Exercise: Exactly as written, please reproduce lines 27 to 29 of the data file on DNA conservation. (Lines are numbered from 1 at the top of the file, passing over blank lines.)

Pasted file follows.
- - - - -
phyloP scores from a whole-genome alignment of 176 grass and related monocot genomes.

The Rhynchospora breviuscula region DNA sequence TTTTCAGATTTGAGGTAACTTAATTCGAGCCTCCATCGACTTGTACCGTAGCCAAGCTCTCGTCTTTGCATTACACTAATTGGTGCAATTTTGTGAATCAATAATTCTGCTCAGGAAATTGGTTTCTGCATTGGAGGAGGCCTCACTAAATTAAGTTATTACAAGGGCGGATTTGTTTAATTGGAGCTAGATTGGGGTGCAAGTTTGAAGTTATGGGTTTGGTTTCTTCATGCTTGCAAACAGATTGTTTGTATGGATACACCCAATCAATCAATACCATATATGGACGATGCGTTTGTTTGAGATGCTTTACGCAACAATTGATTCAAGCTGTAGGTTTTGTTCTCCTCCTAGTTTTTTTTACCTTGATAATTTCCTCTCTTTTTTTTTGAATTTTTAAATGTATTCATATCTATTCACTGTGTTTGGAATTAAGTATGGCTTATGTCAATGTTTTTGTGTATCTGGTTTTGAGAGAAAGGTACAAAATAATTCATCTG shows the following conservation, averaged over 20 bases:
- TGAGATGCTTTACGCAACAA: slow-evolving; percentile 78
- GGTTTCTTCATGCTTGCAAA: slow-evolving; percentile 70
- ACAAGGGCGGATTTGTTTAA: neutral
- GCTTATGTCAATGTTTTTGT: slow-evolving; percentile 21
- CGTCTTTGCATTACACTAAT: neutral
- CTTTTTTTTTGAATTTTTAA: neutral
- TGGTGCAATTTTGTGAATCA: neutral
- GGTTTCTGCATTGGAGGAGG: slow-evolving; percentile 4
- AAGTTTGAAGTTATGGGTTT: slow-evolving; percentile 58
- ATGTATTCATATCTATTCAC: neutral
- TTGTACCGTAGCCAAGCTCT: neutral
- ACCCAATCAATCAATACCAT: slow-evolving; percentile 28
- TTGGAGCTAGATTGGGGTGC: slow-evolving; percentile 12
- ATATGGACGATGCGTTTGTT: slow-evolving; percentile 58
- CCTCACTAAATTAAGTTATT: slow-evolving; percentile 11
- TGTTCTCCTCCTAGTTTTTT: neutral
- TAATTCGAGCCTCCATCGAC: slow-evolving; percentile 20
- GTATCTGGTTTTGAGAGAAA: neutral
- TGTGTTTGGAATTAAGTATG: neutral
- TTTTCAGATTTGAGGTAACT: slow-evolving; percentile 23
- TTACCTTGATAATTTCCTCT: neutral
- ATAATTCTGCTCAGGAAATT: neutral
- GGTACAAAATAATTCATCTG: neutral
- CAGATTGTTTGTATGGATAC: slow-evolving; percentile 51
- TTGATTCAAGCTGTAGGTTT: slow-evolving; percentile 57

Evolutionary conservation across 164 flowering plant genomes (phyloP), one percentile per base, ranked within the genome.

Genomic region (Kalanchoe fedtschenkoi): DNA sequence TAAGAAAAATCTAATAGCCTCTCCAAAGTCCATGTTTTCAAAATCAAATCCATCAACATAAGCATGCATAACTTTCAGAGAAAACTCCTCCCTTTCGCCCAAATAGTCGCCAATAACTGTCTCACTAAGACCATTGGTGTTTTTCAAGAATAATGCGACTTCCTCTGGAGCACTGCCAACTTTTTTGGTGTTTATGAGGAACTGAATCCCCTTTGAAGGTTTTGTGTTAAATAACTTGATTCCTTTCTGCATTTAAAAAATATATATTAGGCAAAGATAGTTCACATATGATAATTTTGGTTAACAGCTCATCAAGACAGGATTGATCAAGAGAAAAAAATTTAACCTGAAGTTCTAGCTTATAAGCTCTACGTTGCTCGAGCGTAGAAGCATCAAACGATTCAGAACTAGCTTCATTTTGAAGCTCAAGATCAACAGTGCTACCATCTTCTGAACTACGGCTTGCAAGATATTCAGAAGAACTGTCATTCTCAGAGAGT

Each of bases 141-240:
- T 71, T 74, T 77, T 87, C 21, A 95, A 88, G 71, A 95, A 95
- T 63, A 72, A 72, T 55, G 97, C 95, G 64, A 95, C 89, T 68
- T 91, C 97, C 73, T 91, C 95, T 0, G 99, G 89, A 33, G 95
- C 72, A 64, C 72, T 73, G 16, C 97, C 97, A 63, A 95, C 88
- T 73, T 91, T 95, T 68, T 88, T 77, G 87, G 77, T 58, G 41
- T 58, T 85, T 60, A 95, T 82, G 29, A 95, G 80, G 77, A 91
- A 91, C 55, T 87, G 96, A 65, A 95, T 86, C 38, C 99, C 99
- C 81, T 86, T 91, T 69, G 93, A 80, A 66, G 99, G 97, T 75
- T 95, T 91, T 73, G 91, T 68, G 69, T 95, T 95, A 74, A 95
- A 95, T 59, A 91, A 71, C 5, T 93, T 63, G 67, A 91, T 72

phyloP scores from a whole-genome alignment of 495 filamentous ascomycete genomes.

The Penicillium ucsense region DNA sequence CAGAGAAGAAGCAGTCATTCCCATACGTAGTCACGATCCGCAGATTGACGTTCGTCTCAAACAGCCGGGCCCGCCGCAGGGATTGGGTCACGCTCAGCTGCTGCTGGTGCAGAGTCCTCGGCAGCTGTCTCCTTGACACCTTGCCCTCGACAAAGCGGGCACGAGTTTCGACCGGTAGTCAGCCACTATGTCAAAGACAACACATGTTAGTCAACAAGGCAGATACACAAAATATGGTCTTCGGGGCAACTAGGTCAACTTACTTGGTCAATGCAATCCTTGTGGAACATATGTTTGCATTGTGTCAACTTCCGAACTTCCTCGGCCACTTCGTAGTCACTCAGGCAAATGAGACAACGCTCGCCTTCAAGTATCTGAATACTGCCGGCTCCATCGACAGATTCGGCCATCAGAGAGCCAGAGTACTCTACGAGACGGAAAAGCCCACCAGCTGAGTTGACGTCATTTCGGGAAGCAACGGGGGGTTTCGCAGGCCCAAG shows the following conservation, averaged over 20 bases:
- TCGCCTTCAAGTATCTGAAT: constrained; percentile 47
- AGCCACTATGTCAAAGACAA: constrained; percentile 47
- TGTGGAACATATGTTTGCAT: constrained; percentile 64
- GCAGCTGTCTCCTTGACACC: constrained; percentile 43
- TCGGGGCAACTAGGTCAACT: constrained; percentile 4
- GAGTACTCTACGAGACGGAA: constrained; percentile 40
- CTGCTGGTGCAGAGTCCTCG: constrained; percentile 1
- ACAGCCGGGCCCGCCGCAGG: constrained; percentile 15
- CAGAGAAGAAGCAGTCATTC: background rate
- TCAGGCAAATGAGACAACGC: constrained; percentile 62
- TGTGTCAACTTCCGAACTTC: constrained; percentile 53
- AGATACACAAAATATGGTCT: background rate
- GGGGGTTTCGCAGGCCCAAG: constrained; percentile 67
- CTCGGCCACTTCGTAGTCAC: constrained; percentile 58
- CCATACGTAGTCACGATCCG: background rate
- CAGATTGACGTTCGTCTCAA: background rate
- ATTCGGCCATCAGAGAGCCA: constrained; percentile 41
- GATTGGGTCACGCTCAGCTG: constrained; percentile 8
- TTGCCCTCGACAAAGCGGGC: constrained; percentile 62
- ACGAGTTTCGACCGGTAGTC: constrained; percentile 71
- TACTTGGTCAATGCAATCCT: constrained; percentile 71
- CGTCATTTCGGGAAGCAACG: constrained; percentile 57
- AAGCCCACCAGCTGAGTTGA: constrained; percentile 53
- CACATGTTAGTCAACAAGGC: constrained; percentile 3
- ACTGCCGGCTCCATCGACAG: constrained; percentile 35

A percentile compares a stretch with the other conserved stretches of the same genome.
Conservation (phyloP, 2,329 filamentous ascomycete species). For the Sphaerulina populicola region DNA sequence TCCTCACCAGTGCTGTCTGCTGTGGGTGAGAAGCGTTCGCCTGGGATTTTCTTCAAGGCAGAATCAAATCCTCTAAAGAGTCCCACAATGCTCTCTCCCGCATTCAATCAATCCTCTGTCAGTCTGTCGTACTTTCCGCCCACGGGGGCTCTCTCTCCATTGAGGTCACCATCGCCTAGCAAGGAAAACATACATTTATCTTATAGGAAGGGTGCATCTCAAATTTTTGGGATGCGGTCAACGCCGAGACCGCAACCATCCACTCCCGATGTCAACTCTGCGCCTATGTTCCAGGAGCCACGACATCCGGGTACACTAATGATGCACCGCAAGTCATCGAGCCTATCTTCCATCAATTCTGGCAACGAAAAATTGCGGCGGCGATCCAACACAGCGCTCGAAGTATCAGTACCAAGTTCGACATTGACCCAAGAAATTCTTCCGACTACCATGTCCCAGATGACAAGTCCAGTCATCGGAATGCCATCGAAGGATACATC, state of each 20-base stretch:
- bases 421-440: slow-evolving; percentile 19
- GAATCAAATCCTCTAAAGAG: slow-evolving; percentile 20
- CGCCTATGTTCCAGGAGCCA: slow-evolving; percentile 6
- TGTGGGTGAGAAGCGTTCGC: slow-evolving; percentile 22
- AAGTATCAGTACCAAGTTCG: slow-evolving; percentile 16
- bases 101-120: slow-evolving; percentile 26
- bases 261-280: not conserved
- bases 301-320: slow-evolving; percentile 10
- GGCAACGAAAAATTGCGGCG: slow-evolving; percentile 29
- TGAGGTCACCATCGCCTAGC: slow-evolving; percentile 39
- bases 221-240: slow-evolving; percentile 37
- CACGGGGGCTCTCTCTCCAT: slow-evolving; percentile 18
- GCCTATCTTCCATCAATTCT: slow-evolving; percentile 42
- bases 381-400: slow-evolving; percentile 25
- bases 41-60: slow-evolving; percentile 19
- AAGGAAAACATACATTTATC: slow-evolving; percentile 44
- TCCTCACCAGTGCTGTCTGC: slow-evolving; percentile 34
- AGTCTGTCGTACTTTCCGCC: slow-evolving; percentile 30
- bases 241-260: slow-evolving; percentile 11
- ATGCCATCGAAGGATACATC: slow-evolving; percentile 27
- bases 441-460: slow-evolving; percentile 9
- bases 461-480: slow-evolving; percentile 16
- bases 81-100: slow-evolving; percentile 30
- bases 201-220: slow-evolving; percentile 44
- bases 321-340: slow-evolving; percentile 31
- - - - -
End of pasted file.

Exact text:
- TTGATTCAAGCTGTAGGTTT: slow-evolving; percentile 57

Evolutionary conservation across 164 flowering plant genomes (phyloP), one percentile per base, ranked within the genome.

Genomic region (Kalanchoe fedtschenkoi): DNA sequence TAAGAAAAATCTAATAGCCTCTCCAAAGTCCATGTTTTCAAAATCAAATCCATCAACATAAGCATGCATAACTTTCAGAGAAAACTCCTCCCTTTCGCCCAAATAGTCGCCAATAACTGTCTCACTAAGACCATTGGTGTTTTTCAAGAATAATGCGACTTCCTCTGGAGCACTGCCAACTTTTTTGGTGTTTATGAGGAACTGAATCCCCTTTGAAGGTTTTGTGTTAAATAACTTGATTCCTTTCTGCATTTAAAAAATATATATTAGGCAAAGATAGTTCACATATGATAATTTTGGTTAACAGCTCATCAAGACAGGATTGATCAAGAGAAAAAAATTTAACCTGAAGTTCTAGCTTATAAGCTCTACGTTGCTCGAGCGTAGAAGCATCAAACGATTCAGAACTAGCTTCATTTTGAAGCTCAAGATCAACAGTGCTACCATCTTCTGAACTACGGCTTGCAAGATATTCAGAAGAACTGTCATTCTCAGAGAGT